Our good friend Jeff Passan wrote last night that, if re-signing Robinson Cano is the Yankees No. 1 priority, then “securing the rights to Japanese starter Masahiro Tanaka is No. 1a.” Passan paints a pretty clear picture of the Yankees motivation to win the Tanaka bidding — and add an additional starter as well — but let me add this:
Aside from the fact that he could be a giant disappointment, there’s really nothing for the Yankees not to like about Tanaka. He fits both the Yankees needs, desires and philosophy. There’s no such thing as a sure thing — especially when it comes to a player who’s never played in the big leagues — but Tanaka makes too much sense to be ignored.
1. He’s 25 years old. Even with no big league experience, Tanaka would — without a doubt — move immediately into the starting rotation. He could very easily be the youngest member of their Opening Day roster next season, and signing him wouldn’t cost a draft pick. Youth movement!
2. He’s a starting pitcher. Brian Cashman always says that starting pitching is the “key to the kingdom,” so investment in a young starter would fit with his philosophy. Also, if you haven’t noticed, the Yankees lost three-fifths of their rotation to free agency and/or retirement. Plugging holes!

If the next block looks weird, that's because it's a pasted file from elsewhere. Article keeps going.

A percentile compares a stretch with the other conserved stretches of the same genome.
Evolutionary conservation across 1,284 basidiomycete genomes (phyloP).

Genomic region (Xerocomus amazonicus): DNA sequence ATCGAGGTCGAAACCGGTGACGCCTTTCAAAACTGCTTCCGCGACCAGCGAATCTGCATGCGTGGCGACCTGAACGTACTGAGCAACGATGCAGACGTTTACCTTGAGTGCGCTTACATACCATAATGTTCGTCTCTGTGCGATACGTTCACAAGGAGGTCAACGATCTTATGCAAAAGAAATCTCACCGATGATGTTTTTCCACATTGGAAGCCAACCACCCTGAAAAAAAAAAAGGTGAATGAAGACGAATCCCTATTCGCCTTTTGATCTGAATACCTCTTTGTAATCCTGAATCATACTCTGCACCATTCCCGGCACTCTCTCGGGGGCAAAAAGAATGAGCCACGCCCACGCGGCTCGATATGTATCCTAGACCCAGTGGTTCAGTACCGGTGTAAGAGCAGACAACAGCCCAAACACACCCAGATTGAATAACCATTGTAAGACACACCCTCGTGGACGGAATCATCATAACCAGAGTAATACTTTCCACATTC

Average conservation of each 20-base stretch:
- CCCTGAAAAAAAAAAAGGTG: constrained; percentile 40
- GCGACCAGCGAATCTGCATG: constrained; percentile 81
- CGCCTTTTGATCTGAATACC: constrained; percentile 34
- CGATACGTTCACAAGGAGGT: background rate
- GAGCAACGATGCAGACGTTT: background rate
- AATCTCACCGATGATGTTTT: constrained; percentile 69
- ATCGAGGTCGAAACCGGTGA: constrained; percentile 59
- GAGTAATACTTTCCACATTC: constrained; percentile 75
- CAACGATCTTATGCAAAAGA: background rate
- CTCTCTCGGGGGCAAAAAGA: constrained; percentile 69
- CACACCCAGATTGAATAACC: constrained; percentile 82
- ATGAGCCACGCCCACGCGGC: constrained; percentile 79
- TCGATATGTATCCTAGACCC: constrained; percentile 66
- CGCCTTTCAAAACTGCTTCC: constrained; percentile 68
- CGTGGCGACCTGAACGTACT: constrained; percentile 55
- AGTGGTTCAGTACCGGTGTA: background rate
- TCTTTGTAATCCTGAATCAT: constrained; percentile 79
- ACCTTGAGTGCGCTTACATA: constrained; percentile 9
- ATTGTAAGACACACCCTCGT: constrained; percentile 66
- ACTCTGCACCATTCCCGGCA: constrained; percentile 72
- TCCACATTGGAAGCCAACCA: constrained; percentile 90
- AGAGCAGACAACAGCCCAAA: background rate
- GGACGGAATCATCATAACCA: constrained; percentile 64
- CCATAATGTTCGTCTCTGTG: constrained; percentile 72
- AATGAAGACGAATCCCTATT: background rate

3. He’s expensive in the right way. Hal Steinbrenner is willing to spend — Derek Jeter, Ichiro Suzuki; who else wants an unnecessarily large contract? — he’s just not willing to give other teams his money. Tanaka will require a significant contract, but the extremely expensive part of acquiring him will be a posting fee that doesn’t count toward the $189 million goal. Working around the luxury tax!
4. He’s available. Or at least, he will be, and good young starters are hitting the open market less and less these days. Already this winter, the Giants have given Tim Lincecum a big new contract to keep him off the market (despite his recent struggles) and Ervin Santana is said to be seeking $100 million as one of the market’s better starting pitchers (despite a so-so career). There’s risk in a Tanaka deal, but that seems to be true of any free agent starter these days. Risk-reward!
5. He’s a big name. I don’t think this is a huge deal, but I’m not sure it’s a non-issue either. The Yankees front office is well aware that the fan base thinks the team is being cheap and cutting corners. Tanaka is a good opportunity to adjust that perception with a potent acquisition. Brand building!
Will the Yankees win the bidding? Honestly, at this point, we don’t even know how the bidding is going to work. But certainly the Yankees seem motivated to make a strong push. It simply makes too much sense to do otherwise.
Associated Press photo